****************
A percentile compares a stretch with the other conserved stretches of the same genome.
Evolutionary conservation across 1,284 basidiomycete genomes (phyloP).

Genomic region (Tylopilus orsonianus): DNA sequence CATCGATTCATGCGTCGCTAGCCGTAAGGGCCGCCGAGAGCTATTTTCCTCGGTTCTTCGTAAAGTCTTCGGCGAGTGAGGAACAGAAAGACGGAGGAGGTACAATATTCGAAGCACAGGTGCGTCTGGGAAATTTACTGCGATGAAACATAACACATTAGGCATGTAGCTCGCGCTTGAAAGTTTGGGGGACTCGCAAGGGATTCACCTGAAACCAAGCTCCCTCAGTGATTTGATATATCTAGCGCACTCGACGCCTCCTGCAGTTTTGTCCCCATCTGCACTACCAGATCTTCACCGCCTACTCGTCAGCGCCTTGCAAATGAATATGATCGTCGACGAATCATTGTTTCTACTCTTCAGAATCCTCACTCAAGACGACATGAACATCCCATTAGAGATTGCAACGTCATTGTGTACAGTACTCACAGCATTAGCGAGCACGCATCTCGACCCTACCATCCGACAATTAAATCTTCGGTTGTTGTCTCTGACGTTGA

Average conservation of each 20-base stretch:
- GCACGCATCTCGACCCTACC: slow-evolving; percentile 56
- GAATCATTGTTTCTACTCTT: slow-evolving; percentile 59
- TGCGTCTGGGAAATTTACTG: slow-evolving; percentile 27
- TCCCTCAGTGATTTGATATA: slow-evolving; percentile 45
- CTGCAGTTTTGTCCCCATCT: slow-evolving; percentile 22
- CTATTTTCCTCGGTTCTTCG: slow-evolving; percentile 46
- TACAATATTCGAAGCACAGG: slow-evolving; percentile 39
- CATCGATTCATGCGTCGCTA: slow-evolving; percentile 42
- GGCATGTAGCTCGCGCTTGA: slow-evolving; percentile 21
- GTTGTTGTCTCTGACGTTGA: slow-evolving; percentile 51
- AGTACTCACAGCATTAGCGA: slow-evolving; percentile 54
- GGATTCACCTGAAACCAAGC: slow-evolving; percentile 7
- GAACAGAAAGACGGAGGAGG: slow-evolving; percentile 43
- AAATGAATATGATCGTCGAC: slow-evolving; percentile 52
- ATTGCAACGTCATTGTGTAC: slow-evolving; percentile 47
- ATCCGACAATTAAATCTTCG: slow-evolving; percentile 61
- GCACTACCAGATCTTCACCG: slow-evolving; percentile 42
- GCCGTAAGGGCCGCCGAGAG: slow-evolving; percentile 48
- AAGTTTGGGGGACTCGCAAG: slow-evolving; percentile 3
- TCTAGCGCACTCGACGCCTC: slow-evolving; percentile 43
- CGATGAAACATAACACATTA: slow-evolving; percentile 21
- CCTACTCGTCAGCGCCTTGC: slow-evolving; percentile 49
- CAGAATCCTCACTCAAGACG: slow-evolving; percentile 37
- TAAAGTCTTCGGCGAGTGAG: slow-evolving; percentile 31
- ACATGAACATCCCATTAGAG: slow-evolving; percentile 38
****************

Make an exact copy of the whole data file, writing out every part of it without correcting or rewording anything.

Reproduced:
A percentile compares a stretch with the other conserved stretches of the same genome.
Evolutionary conservation across 1,284 basidiomycete genomes (phyloP).

Genomic region (Tylopilus orsonianus): DNA sequence CATCGATTCATGCGTCGCTAGCCGTAAGGGCCGCCGAGAGCTATTTTCCTCGGTTCTTCGTAAAGTCTTCGGCGAGTGAGGAACAGAAAGACGGAGGAGGTACAATATTCGAAGCACAGGTGCGTCTGGGAAATTTACTGCGATGAAACATAACACATTAGGCATGTAGCTCGCGCTTGAAAGTTTGGGGGACTCGCAAGGGATTCACCTGAAACCAAGCTCCCTCAGTGATTTGATATATCTAGCGCACTCGACGCCTCCTGCAGTTTTGTCCCCATCTGCACTACCAGATCTTCACCGCCTACTCGTCAGCGCCTTGCAAATGAATATGATCGTCGACGAATCATTGTTTCTACTCTTCAGAATCCTCACTCAAGACGACATGAACATCCCATTAGAGATTGCAACGTCATTGTGTACAGTACTCACAGCATTAGCGAGCACGCATCTCGACCCTACCATCCGACAATTAAATCTTCGGTTGTTGTCTCTGACGTTGA

Average conservation of each 20-base stretch:
- GCACGCATCTCGACCCTACC: slow-evolving; percentile 56
- GAATCATTGTTTCTACTCTT: slow-evolving; percentile 59
- TGCGTCTGGGAAATTTACTG: slow-evolving; percentile 27
- TCCCTCAGTGATTTGATATA: slow-evolving; percentile 45
- CTGCAGTTTTGTCCCCATCT: slow-evolving; percentile 22
- CTATTTTCCTCGGTTCTTCG: slow-evolving; percentile 46
- TACAATATTCGAAGCACAGG: slow-evolving; percentile 39
- CATCGATTCATGCGTCGCTA: slow-evolving; percentile 42
- GGCATGTAGCTCGCGCTTGA: slow-evolving; percentile 21
- GTTGTTGTCTCTGACGTTGA: slow-evolving; percentile 51
- AGTACTCACAGCATTAGCGA: slow-evolving; percentile 54
- GGATTCACCTGAAACCAAGC: slow-evolving; percentile 7
- GAACAGAAAGACGGAGGAGG: slow-evolving; percentile 43
- AAATGAATATGATCGTCGAC: slow-evolving; percentile 52
- ATTGCAACGTCATTGTGTAC: slow-evolving; percentile 47
- ATCCGACAATTAAATCTTCG: slow-evolving; percentile 61
- GCACTACCAGATCTTCACCG: slow-evolving; percentile 42
- GCCGTAAGGGCCGCCGAGAG: slow-evolving; percentile 48
- AAGTTTGGGGGACTCGCAAG: slow-evolving; percentile 3
- TCTAGCGCACTCGACGCCTC: slow-evolving; percentile 43
- CGATGAAACATAACACATTA: slow-evolving; percentile 21
- CCTACTCGTCAGCGCCTTGC: slow-evolving; percentile 49
- CAGAATCCTCACTCAAGACG: slow-evolving; percentile 37
- TAAAGTCTTCGGCGAGTGAG: slow-evolving; percentile 31
- ACATGAACATCCCATTAGAG: slow-evolving; percentile 38